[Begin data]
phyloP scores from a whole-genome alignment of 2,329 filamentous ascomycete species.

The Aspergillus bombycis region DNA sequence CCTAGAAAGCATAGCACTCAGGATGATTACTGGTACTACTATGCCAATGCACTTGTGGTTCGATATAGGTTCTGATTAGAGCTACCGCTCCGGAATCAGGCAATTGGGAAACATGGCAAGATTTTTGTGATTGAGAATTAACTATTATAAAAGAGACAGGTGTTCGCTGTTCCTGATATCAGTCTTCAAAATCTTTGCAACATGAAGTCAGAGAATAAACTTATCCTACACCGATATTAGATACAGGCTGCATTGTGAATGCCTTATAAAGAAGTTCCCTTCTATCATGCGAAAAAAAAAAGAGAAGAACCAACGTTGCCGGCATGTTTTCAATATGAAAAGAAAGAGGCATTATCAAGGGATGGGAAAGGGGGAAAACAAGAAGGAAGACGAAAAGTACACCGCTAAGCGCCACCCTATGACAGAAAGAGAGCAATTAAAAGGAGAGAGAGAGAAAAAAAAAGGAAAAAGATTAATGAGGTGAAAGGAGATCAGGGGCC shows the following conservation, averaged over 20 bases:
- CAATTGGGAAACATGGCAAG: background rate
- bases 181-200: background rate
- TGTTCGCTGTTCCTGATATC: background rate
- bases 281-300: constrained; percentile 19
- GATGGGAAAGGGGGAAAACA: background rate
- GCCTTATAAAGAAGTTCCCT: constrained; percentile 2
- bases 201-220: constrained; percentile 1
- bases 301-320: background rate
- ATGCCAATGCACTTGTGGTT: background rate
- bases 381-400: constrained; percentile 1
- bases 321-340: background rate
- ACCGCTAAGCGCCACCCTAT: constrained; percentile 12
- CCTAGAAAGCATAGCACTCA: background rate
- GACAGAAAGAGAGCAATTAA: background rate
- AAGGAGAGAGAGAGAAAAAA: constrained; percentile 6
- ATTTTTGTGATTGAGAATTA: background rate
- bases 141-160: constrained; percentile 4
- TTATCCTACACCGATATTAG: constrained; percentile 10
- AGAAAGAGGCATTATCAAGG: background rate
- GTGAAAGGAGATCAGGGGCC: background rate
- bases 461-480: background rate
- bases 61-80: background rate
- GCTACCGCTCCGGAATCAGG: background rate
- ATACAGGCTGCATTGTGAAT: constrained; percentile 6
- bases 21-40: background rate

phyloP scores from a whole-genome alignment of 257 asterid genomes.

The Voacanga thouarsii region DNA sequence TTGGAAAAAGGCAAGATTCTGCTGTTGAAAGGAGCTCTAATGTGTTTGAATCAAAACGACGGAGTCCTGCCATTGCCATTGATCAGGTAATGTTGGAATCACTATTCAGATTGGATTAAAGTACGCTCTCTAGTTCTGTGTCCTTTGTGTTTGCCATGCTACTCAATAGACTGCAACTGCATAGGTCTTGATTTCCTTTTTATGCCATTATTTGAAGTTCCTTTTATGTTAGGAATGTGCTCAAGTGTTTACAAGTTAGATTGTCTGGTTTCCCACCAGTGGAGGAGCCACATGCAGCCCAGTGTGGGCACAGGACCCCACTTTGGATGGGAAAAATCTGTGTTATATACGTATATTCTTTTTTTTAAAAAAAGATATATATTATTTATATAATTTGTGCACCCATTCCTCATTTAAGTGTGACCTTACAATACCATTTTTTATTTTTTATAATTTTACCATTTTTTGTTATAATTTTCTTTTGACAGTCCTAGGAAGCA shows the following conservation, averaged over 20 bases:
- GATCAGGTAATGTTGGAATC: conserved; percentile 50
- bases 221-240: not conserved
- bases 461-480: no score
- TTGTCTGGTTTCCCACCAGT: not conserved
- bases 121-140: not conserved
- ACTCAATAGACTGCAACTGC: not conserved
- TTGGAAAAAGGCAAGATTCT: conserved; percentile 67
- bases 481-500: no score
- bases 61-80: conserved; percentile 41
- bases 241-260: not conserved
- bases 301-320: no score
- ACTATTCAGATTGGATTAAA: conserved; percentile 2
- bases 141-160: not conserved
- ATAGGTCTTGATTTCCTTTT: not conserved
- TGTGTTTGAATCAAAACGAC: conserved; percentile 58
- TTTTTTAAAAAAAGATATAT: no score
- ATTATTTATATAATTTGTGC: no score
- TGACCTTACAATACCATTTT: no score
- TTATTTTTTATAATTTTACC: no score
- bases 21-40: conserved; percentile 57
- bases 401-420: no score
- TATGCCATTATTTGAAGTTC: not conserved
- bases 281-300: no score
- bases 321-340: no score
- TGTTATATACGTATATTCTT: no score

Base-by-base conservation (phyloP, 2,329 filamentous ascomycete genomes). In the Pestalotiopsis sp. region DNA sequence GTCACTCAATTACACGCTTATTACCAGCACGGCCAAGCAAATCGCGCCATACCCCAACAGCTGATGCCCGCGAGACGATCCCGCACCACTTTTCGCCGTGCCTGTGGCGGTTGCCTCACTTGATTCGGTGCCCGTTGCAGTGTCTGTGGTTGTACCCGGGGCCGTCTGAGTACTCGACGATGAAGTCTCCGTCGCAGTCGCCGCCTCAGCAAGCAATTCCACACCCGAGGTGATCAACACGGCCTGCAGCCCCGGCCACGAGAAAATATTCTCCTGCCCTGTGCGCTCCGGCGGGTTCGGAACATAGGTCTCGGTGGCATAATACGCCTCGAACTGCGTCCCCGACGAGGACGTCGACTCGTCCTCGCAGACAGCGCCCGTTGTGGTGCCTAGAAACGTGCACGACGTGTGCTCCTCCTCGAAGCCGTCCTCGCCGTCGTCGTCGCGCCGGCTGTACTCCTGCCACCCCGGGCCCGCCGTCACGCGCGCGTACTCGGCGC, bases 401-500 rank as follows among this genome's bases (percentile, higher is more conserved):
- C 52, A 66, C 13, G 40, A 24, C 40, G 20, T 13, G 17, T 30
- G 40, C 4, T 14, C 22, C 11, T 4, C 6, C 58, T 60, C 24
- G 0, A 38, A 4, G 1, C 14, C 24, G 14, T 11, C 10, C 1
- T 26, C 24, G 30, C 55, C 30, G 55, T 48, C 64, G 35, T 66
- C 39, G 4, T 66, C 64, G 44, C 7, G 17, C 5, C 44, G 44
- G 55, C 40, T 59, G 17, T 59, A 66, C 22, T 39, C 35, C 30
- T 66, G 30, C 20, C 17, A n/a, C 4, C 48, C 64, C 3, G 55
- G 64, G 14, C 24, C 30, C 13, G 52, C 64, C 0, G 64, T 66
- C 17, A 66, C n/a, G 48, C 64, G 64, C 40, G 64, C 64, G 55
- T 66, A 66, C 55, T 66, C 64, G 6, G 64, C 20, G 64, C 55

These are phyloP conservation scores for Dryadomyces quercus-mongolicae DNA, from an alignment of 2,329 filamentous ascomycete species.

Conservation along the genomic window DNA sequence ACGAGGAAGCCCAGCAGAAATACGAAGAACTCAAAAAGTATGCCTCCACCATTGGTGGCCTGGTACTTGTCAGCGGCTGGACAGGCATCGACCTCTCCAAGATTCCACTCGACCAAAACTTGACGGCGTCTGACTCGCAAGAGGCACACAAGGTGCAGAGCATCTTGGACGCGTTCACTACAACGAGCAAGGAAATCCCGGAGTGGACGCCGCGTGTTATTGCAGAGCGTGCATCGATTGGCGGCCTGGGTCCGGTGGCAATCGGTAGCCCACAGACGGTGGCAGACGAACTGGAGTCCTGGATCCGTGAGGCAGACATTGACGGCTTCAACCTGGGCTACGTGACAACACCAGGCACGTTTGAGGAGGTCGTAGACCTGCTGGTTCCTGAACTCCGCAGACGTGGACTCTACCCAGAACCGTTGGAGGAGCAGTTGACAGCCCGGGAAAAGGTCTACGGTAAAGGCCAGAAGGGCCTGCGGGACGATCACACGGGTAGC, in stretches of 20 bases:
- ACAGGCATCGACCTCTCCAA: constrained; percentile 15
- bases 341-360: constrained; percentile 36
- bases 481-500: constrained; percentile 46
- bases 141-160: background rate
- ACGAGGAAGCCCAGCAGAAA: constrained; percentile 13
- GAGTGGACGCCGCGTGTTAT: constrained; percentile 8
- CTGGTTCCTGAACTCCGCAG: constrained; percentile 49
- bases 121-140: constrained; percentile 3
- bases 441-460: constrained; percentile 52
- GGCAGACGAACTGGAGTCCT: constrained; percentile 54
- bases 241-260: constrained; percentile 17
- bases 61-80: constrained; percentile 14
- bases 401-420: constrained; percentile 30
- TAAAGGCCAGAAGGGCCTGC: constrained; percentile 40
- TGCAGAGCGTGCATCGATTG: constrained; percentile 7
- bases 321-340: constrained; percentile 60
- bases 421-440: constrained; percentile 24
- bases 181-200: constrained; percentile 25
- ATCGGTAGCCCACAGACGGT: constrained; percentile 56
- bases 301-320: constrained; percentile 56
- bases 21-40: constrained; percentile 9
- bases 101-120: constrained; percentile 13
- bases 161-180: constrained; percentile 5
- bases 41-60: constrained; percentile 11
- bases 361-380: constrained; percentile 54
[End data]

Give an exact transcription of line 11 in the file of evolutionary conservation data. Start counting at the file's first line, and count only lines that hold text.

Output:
- ATGCCAATGCACTTGTGGTT: background rate